|Publication number||US7824842 B2|
|Application number||US 11/243,190|
|Publication date||Nov 2, 2010|
|Filing date||Oct 5, 2005|
|Priority date||Oct 5, 2005|
|Also published as||CN1945444A, CN1945444B, EP1772776A1, US7811746, US20070077523, US20070077526|
|Publication number||11243190, 243190, US 7824842 B2, US 7824842B2, US-B2-7824842, US7824842 B2, US7824842B2|
|Inventors||Jozef Maria Finders|
|Original Assignee||Asml Netherlands B.V.|
|Export Citation||BiBTeX, EndNote, RefMan|
|Patent Citations (13), Non-Patent Citations (9), Referenced by (5), Classifications (13), Legal Events (2)|
|External Links: USPTO, USPTO Assignment, Espacenet|
1. Field of the Invention
The present invention generally relates to photolithography and associated methods for exposing semiconductor substrates.
2. Description of Related Art
Lithographic exposure apparatuses can be used, for example, in the manufacture of integrated circuits (ICs). In such a case, a patterning device may generate a circuit pattern corresponding to an individual layer of the IC. In photolithography, a beam of radiation is patterned by having that beam traverse the patterning device, and is projected by a projection system of the lithographic apparatus onto a target portion (e.g., comprising one or more dies) on a substrate (silicon wafer) that has been coated with a layer of photo-activated resist (i.e., photoresist) material, such as to image the desired pattern in the resist. In general, a single wafer will contain a whole network of adjacent target portions that are successively irradiated via the projection system, one at a time.
In the semiconductor industry, the continual demand for smaller semiconductor devices, having smaller patterns and features on the wafer substrate, is pushing the limits on the optical resolution that can be achieved by lithographic exposure apparatus.
Generally, the smallest size of a repeatable feature (e.g., “half-pitch”) of a pattern exposed on the wafer substrate that can be optically resolved by lithographic exposure apparatus, depends on attributes of the projection system and the (patterned) projection beam of radiation. In particular, the optical resolution for half-pitch feature size may be derived by using the simplified form of the Rayleigh resolution equation:
p 0.5. =k 1·λ/NA, with k 1≧0.25 (1)
where: p0.5 represents the repeatable feature size (e.g., “half-pitch”) in nm;
NA represents the numerical aperture of projection system;
λ represents the wavelength of projection beam, in nm; and
k1, is a factor representative for the achievable optical resolution limit for the half-pitch feature size.
As indicated above, the theoretical optical resolution half-pitch lower limit for k1, is 0.25. In an attempt to approach the k1=0.25 barrier, considerable efforts have been directed to develop expensive technologies that are capable of employing shorter wavelengths and/or higher numerical apertures, thus allowing production of smaller features approaching the k1≧0.25 constraint.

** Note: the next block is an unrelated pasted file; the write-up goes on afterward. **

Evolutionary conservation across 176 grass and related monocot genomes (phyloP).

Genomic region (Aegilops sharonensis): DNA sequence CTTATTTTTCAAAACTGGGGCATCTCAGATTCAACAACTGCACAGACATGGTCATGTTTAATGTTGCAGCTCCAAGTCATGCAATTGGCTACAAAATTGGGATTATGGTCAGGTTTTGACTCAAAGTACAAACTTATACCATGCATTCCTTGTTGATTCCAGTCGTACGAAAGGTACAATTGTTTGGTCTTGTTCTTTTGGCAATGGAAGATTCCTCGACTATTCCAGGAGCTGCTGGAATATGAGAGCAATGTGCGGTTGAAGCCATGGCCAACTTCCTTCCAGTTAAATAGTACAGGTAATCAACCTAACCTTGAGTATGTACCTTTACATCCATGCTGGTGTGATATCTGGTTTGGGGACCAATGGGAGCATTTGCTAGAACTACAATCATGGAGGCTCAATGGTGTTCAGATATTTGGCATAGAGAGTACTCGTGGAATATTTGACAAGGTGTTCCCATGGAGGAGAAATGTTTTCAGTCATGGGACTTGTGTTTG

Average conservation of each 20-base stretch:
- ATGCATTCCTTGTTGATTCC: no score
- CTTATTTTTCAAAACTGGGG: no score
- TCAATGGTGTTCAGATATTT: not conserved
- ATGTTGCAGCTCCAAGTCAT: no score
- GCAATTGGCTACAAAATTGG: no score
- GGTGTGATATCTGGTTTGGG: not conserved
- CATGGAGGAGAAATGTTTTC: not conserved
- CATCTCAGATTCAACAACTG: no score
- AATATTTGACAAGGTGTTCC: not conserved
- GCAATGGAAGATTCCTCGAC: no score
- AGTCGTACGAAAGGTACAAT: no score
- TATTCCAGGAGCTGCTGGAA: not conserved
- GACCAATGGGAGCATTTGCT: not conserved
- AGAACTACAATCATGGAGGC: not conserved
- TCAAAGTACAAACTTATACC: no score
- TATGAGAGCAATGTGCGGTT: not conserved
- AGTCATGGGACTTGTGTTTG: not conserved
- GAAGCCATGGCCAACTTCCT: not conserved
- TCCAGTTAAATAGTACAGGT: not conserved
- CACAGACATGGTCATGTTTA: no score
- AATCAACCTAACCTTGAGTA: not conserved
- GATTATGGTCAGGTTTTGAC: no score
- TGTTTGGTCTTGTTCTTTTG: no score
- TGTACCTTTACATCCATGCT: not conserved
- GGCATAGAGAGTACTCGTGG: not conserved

Fabrication of an integrated circuit pattern involves the control of space tolerances between features, as well as control of feature dimension tolerances. In particular the control of tolerances of the smallest dimensions such as for example the sizes of contacts or the width of lines or of spaces between lines permitted in the fabrication of the integrated circuit device is of importance. The size of these most critical dimensions is referred to as the critical dimension (“CD”). Features comprising a minimum size substantially equal to the CD are referred to as “CD-sized features” in the present text.
Further, a variety of phenomena that accompany low k1 imaging, such as line-end retraction, corner rounding, variation of CD versus pitch, mask error factor (“MEF”), and line-edge roughness (“LER”) may lead to a loss of feature fidelity beyond tolerance. In particular, MEF contributes to variations in lengths of polysilicon gates, reducing performance of the integrated circuit. The MEF is defined as the ratio of a change in CD of CD-sized features in resist in response to a change of the corresponding size of the corresponding features on the mask, whereby the latter size is normalized to substrate level taking into account the demagnification of the projection system. In the field of photolithography, Mask Error Factor is, alternatively, also referred to as Mask Error Enhancement Factor (“MEEF”). The two concepts are identical, and in the present text referred to as Mask Error Factor or MEF.